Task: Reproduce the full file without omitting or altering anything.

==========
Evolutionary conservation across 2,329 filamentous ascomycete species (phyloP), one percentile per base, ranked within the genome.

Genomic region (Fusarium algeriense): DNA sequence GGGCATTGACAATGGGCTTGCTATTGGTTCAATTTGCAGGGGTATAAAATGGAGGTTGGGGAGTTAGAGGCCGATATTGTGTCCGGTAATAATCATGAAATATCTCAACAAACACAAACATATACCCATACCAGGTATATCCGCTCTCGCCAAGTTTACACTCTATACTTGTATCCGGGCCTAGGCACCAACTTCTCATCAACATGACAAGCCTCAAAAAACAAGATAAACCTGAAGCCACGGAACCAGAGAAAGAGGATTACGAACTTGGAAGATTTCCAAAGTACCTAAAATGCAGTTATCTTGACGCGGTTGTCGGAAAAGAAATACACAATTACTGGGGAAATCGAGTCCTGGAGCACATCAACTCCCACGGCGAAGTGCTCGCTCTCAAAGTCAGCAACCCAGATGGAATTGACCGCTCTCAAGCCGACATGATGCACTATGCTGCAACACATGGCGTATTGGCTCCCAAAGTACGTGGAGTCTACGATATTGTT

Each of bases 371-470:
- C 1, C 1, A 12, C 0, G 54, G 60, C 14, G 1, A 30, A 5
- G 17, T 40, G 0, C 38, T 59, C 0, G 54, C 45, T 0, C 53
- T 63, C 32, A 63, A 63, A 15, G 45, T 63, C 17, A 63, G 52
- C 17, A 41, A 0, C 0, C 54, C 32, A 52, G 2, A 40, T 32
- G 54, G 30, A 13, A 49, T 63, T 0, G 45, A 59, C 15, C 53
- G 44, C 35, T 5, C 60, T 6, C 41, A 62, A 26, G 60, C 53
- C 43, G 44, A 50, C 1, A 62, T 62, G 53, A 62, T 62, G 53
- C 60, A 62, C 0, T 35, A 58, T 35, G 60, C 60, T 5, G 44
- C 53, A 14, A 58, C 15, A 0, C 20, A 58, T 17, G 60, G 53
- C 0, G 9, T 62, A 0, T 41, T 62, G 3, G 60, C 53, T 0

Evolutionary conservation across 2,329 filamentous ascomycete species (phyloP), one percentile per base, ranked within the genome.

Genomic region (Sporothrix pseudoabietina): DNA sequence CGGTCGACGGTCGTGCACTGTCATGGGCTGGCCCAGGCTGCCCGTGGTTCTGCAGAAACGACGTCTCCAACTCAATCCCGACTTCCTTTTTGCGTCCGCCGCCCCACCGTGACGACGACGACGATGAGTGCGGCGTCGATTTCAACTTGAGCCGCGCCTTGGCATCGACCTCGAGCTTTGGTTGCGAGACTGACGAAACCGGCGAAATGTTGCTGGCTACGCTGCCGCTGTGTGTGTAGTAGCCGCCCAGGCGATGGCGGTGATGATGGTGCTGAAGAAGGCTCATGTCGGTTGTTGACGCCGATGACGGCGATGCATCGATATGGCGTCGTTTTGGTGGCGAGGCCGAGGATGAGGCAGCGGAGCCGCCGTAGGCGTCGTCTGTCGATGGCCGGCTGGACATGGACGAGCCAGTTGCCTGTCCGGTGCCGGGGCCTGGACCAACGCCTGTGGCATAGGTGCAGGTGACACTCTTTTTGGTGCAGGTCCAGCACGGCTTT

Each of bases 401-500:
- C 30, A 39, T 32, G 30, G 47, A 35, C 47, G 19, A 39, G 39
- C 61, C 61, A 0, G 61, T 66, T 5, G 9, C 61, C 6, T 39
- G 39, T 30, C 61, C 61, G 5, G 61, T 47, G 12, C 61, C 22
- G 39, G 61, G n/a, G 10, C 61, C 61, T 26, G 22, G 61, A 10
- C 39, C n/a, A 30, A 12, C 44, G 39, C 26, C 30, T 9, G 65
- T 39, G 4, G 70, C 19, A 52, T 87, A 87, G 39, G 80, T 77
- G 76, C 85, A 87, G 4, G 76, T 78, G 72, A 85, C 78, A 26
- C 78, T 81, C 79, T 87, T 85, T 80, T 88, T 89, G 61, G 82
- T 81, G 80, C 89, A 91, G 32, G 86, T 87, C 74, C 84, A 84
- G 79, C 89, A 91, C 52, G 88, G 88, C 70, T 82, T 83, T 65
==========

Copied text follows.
Evolutionary conservation across 2,329 filamentous ascomycete species (phyloP), one percentile per base, ranked within the genome.

Genomic region (Fusarium algeriense): DNA sequence GGGCATTGACAATGGGCTTGCTATTGGTTCAATTTGCAGGGGTATAAAATGGAGGTTGGGGAGTTAGAGGCCGATATTGTGTCCGGTAATAATCATGAAATATCTCAACAAACACAAACATATACCCATACCAGGTATATCCGCTCTCGCCAAGTTTACACTCTATACTTGTATCCGGGCCTAGGCACCAACTTCTCATCAACATGACAAGCCTCAAAAAACAAGATAAACCTGAAGCCACGGAACCAGAGAAAGAGGATTACGAACTTGGAAGATTTCCAAAGTACCTAAAATGCAGTTATCTTGACGCGGTTGTCGGAAAAGAAATACACAATTACTGGGGAAATCGAGTCCTGGAGCACATCAACTCCCACGGCGAAGTGCTCGCTCTCAAAGTCAGCAACCCAGATGGAATTGACCGCTCTCAAGCCGACATGATGCACTATGCTGCAACACATGGCGTATTGGCTCCCAAAGTACGTGGAGTCTACGATATTGTT

Each of bases 371-470:
- C 1, C 1, A 12, C 0, G 54, G 60, C 14, G 1, A 30, A 5
- G 17, T 40, G 0, C 38, T 59, C 0, G 54, C 45, T 0, C 53
- T 63, C 32, A 63, A 63, A 15, G 45, T 63, C 17, A 63, G 52
- C 17, A 41, A 0, C 0, C 54, C 32, A 52, G 2, A 40, T 32
- G 54, G 30, A 13, A 49, T 63, T 0, G 45, A 59, C 15, C 53
- G 44, C 35, T 5, C 60, T 6, C 41, A 62, A 26, G 60, C 53
- C 43, G 44, A 50, C 1, A 62, T 62, G 53, A 62, T 62, G 53
- C 60, A 62, C 0, T 35, A 58, T 35, G 60, C 60, T 5, G 44
- C 53, A 14, A 58, C 15, A 0, C 20, A 58, T 17, G 60, G 53
- C 0, G 9, T 62, A 0, T 41, T 62, G 3, G 60, C 53, T 0

Evolutionary conservation across 2,329 filamentous ascomycete species (phyloP), one percentile per base, ranked within the genome.

Genomic region (Sporothrix pseudoabietina): DNA sequence CGGTCGACGGTCGTGCACTGTCATGGGCTGGCCCAGGCTGCCCGTGGTTCTGCAGAAACGACGTCTCCAACTCAATCCCGACTTCCTTTTTGCGTCCGCCGCCCCACCGTGACGACGACGACGATGAGTGCGGCGTCGATTTCAACTTGAGCCGCGCCTTGGCATCGACCTCGAGCTTTGGTTGCGAGACTGACGAAACCGGCGAAATGTTGCTGGCTACGCTGCCGCTGTGTGTGTAGTAGCCGCCCAGGCGATGGCGGTGATGATGGTGCTGAAGAAGGCTCATGTCGGTTGTTGACGCCGATGACGGCGATGCATCGATATGGCGTCGTTTTGGTGGCGAGGCCGAGGATGAGGCAGCGGAGCCGCCGTAGGCGTCGTCTGTCGATGGCCGGCTGGACATGGACGAGCCAGTTGCCTGTCCGGTGCCGGGGCCTGGACCAACGCCTGTGGCATAGGTGCAGGTGACACTCTTTTTGGTGCAGGTCCAGCACGGCTTT

Each of bases 401-500:
- C 30, A 39, T 32, G 30, G 47, A 35, C 47, G 19, A 39, G 39
- C 61, C 61, A 0, G 61, T 66, T 5, G 9, C 61, C 6, T 39
- G 39, T 30, C 61, C 61, G 5, G 61, T 47, G 12, C 61, C 22
- G 39, G 61, G n/a, G 10, C 61, C 61, T 26, G 22, G 61, A 10
- C 39, C n/a, A 30, A 12, C 44, G 39, C 26, C 30, T 9, G 65
- T 39, G 4, G 70, C 19, A 52, T 87, A 87, G 39, G 80, T 77
- G 76, C 85, A 87, G 4, G 76, T 78, G 72, A 85, C 78, A 26
- C 78, T 81, C 79, T 87, T 85, T 80, T 88, T 89, G 61, G 82
- T 81, G 80, C 89, A 91, G 32, G 86, T 87, C 74, C 84, A 84
- G 79, C 89, A 91, C 52, G 88, G 88, C 70, T 82, T 83, T 65